#2 – Economic Risk

This refers to the chance of a country defaulting on its debt obligations in a broader sense. This is most often a factor of the economic health of a nation. Sovereign risk is a type of financial trouble.

#3 – Political Risk

This type of risk is mainly associated with the losses resulting due to the political situations of a country. Even a politician’s comment might not settle down well in the international community, thus contributing to the country risk.

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Examples

Let us consider the following examples to understand the country risk meaning even better:

Example #1

Let us assume Two Countries – the US and Algeria. Assuming both have some up-and-coming projects coming up for which they intend to issue bonds to raise finance. Which bonds are safe and which are more likely to default? Here comes the assessment part. An investor has to scrutinize various factors attributing to the country’s stability, like its political situation, inflation rates, economic health, tax systems, and many other factors.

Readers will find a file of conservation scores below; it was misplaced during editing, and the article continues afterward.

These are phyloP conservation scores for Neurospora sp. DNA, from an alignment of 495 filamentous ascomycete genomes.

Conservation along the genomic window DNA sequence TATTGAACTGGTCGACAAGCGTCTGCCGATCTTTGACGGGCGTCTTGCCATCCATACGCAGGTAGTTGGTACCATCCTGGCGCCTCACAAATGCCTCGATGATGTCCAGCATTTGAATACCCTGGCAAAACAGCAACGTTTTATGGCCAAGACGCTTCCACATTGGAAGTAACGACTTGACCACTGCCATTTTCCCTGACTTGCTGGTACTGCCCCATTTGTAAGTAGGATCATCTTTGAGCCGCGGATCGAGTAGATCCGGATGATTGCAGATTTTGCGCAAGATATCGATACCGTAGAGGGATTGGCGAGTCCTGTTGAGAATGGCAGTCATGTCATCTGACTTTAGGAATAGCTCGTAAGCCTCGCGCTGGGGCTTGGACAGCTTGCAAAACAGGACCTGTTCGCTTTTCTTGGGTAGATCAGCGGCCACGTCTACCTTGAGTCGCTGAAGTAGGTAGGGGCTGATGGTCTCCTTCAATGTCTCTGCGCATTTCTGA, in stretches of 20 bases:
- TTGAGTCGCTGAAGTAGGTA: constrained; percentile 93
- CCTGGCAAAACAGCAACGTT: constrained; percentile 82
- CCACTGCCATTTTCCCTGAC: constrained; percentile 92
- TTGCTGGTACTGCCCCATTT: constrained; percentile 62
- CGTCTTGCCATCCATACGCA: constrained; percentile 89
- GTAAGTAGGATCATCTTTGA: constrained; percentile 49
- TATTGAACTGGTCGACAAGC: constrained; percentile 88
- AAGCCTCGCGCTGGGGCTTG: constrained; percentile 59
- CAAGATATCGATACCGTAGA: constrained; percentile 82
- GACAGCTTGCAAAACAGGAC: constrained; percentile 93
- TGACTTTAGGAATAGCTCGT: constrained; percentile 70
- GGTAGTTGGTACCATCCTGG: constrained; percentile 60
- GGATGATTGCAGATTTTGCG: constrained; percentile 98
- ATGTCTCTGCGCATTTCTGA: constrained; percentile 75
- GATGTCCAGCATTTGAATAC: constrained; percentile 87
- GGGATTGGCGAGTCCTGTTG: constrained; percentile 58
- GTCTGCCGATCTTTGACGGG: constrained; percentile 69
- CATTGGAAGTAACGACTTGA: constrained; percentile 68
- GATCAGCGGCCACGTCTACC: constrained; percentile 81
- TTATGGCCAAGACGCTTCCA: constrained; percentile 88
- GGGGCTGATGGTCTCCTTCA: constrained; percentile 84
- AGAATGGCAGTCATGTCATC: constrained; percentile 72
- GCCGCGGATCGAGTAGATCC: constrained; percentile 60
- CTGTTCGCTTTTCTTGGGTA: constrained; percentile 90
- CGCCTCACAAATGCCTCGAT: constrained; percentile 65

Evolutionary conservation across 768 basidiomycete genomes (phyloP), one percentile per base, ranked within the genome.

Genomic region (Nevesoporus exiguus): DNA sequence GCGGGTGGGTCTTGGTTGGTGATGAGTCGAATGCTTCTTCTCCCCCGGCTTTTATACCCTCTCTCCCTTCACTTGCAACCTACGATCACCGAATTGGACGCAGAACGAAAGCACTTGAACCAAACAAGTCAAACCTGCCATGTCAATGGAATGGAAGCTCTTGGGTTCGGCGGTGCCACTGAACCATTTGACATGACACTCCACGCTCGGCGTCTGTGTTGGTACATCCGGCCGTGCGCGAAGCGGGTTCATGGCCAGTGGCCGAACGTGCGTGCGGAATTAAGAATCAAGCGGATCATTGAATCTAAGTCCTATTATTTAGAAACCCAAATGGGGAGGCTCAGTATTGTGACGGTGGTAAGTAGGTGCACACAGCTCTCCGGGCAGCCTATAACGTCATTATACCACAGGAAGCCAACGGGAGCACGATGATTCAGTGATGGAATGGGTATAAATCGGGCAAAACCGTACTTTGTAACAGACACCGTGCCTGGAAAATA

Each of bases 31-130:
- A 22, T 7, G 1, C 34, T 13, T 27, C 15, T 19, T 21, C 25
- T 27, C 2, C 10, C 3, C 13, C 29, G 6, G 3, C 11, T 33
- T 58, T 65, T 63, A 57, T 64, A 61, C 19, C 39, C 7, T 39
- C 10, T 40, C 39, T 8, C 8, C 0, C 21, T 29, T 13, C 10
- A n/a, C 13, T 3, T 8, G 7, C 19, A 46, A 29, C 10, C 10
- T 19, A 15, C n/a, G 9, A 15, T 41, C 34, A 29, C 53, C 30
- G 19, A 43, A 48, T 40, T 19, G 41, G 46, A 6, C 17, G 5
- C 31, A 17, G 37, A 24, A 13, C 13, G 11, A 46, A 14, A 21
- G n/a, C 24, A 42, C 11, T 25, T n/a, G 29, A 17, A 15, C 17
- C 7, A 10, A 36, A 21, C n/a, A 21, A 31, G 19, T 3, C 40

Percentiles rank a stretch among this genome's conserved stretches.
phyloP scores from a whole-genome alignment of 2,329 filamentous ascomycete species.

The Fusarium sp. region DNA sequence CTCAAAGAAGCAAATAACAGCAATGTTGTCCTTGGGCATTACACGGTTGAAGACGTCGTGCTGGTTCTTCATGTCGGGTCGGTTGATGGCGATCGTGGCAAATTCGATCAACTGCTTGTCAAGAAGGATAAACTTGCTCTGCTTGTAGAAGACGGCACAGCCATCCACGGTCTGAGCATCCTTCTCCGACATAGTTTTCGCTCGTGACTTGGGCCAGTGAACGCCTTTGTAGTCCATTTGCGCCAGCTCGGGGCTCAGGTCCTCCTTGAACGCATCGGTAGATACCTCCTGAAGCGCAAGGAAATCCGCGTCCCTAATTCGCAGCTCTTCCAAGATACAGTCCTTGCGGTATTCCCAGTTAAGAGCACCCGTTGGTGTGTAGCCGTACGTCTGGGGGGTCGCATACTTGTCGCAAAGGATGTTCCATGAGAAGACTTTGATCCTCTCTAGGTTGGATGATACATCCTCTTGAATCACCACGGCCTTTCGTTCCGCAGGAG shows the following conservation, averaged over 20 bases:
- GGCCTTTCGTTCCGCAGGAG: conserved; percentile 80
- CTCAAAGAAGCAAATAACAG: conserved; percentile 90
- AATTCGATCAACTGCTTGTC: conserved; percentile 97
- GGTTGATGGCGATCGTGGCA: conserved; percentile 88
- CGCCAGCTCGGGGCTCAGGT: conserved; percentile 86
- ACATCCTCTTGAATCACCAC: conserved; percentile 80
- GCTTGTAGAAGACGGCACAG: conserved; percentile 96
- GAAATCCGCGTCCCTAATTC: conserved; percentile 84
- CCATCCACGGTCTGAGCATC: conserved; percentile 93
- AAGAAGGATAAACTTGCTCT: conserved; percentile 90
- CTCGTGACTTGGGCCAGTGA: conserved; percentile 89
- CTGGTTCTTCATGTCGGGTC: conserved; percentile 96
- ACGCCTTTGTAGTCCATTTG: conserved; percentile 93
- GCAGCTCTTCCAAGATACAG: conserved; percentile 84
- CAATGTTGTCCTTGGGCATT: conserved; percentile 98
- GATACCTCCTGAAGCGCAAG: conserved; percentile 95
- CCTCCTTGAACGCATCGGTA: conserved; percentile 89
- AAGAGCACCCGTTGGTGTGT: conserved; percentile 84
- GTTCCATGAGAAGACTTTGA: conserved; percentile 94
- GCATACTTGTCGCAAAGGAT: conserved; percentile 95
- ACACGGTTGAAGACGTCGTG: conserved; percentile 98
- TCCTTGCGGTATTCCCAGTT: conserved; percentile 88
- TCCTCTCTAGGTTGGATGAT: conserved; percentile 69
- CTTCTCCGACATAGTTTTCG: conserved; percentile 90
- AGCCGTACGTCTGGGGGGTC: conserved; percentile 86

Upon careful assessment, investors might find that the US is a far better investment option than Algeria owing to its solid political structure, demographics, tax system, technological advancement, and economic well-being. Hence, it can be said that Algeria has a much higher country risk than the US. The US is found to have the lowest country risk in the world.

Example #2

The Ukraine-Russia war has given rise to country risk, making the nations in trading relationships with both countries doubtful of their ability to tackle their financial obligations. Willis Tower Wattson Public Limited Company undertook a survey in April 2023 where it found out that approximately 92% of the participating companies faced financial challenges in 2022 due to the political risks that surrounded the two nations.

How To Measure?

Measuring and analyzing country risk isn’t a straightforward task. Investors can adopt several different ways of assessment. In most cases, a combination of other risk measures like debt-to-GDP ratio, beta coefficients, and country ratings might prove to be very useful. OECD (Organization for Economic Cooperation and Development) has outlined two techniques to assess such risks::